By Prof Dr Ian Blackshaw
On 14 March 2017, Muirfield Golf Club in Scotland announced the results of a second ballot of its all-male members to admit women as full members of its Club.
A previous ballot, held on 19 May 2016, failed, by a small margin, to reach the two-thirds’ majority for the necessary change in the Club’s rules, 64% voting in favour of admitting women members.
As a result of this earlier ballot, the world governing body of golf – the R&A, St Andrews, Scotland, and the home of golf – announced that the Muirfield Club would no longer be eligible to host Golf’s biggest tournament, the Open Championship, believed to be worth £80 million.
This ruling was in line with the prohibition in the Olympic Charter against any form of discrimination in sport, including gender, golf now being an Olympic sport since the 2016 Summer Olympics in Rio.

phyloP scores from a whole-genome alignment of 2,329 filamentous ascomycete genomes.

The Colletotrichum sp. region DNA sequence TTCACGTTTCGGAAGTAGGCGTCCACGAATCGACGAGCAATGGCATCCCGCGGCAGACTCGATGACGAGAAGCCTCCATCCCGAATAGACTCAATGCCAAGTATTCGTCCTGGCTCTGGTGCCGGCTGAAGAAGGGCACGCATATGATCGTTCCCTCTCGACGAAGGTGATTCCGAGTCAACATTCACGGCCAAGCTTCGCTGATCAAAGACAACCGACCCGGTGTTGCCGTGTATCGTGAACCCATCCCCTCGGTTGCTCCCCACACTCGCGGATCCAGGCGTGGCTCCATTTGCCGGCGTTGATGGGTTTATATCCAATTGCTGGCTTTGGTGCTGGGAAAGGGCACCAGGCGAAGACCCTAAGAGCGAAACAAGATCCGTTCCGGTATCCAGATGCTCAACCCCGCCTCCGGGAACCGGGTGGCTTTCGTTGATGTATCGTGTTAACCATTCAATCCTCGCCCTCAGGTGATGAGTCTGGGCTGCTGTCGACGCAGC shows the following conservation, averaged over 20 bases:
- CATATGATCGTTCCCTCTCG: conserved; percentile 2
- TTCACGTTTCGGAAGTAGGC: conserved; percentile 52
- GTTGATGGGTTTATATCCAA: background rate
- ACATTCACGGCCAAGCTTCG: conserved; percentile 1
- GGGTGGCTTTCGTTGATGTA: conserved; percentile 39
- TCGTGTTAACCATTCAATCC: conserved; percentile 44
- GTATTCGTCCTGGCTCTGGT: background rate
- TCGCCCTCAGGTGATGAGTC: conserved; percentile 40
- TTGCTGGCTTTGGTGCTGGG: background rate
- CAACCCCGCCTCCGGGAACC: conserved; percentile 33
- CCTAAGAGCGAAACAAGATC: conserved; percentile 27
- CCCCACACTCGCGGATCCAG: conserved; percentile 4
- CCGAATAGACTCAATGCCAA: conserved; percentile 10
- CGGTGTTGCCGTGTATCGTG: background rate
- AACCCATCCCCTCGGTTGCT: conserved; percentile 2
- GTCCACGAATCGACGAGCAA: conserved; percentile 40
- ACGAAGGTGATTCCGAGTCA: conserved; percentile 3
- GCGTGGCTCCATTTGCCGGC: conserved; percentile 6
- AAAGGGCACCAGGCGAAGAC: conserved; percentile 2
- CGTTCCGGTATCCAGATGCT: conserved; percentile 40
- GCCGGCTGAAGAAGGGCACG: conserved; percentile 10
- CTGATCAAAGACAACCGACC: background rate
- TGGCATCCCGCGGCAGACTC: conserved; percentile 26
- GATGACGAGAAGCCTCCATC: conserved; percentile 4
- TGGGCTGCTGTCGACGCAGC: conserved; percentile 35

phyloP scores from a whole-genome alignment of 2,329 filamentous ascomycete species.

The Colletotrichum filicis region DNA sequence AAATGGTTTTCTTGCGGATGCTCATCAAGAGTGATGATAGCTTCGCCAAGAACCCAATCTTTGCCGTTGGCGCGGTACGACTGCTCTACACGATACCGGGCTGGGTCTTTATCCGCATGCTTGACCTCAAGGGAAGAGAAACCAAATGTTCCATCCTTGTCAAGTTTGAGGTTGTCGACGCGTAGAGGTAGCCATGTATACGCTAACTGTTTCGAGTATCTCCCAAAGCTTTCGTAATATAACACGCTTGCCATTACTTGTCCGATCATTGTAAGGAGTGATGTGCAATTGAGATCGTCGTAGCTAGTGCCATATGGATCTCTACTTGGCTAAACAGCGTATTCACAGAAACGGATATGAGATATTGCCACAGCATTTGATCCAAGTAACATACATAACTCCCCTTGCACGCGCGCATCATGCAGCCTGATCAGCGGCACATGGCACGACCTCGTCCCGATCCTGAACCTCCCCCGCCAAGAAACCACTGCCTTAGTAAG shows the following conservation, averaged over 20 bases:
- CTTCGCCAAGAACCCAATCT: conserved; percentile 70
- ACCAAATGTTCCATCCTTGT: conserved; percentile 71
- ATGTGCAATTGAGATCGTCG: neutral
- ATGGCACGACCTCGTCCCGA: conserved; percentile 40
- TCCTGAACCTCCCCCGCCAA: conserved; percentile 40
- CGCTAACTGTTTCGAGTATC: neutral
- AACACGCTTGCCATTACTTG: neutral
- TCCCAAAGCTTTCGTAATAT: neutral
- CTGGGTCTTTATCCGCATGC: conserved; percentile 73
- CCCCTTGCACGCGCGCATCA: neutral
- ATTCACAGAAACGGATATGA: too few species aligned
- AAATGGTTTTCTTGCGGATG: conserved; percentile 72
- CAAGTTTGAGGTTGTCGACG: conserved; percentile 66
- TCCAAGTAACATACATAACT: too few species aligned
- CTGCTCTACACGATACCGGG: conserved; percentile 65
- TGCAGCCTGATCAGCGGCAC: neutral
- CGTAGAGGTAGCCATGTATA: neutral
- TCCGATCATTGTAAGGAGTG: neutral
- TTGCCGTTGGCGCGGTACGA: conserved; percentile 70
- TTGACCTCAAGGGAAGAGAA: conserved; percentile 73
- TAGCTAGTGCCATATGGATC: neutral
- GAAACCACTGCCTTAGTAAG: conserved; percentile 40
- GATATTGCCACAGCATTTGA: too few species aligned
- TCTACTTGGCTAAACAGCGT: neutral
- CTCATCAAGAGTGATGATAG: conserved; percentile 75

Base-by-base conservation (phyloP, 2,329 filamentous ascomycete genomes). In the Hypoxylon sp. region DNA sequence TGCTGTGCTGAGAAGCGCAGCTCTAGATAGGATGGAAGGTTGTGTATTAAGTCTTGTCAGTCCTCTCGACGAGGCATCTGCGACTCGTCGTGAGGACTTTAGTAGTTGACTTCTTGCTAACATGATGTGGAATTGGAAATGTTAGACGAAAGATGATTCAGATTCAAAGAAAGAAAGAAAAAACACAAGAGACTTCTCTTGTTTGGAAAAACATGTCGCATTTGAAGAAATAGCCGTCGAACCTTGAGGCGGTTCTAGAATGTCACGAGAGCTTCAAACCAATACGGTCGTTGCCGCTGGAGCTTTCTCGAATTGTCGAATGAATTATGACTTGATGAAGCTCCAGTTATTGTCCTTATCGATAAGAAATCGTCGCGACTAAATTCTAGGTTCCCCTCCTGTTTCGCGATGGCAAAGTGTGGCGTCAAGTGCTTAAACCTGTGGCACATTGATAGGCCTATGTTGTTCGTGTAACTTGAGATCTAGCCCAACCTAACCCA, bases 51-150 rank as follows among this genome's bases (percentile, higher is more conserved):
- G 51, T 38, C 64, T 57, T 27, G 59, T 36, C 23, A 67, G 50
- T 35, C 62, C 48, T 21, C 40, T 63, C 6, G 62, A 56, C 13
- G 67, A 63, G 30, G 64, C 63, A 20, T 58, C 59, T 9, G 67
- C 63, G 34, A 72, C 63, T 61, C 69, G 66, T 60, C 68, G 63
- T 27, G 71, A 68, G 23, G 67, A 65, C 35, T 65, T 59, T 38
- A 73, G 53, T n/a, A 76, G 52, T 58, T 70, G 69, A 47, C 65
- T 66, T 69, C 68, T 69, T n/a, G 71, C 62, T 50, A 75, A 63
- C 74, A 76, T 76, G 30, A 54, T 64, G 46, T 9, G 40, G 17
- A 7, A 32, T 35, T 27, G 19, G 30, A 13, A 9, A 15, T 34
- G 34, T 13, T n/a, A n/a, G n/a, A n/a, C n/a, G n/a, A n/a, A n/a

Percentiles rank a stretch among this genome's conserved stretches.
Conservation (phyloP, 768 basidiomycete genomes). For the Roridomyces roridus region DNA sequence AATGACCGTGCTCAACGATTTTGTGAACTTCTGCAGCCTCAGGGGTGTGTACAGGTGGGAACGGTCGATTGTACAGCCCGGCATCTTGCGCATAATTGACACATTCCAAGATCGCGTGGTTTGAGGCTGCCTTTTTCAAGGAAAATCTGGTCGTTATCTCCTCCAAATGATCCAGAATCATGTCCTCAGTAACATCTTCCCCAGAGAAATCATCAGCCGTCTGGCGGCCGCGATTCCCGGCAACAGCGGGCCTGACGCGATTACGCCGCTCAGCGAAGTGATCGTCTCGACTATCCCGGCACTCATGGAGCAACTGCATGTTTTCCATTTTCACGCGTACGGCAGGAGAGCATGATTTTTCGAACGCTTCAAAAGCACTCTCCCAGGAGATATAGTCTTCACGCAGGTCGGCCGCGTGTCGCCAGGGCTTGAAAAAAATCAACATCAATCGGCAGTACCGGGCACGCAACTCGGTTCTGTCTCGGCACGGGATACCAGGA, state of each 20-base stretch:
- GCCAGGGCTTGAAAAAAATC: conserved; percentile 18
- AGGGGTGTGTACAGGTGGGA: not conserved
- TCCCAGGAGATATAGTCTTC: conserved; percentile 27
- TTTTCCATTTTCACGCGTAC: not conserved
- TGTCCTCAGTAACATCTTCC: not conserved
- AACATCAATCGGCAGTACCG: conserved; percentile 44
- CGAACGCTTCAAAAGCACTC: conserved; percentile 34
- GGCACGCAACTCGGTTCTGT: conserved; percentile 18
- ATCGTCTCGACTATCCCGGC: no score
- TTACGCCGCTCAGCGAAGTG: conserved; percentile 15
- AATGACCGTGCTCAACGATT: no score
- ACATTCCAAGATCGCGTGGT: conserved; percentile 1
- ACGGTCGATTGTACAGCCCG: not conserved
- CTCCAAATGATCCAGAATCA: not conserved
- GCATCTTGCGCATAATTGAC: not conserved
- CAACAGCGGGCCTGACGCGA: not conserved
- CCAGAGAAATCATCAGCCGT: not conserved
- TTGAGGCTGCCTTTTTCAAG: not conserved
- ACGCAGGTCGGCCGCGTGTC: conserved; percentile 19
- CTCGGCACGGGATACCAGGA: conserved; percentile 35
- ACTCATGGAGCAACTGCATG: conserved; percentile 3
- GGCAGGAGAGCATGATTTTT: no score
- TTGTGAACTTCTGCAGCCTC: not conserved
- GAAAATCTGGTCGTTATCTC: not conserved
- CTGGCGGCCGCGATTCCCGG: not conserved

In the second ballot, Muirfield members voted as follows: 498 votes in favour and 123 against admitting women members, thus surpassing the required two-thirds’ majority, with 80% of members in favour of the change. The turnout for the vote was 92.7%.
So, Muirfield, once again, would be entitled to host the Open Golf Championship, the earliest possible date for which it could do so being in 2022.
Club captain, Henry Fairweather, who announced the result, commented as follows:
“This is a significant decision for a club which was founded in 1744 and retains many of the values and aspirations of its founding members.”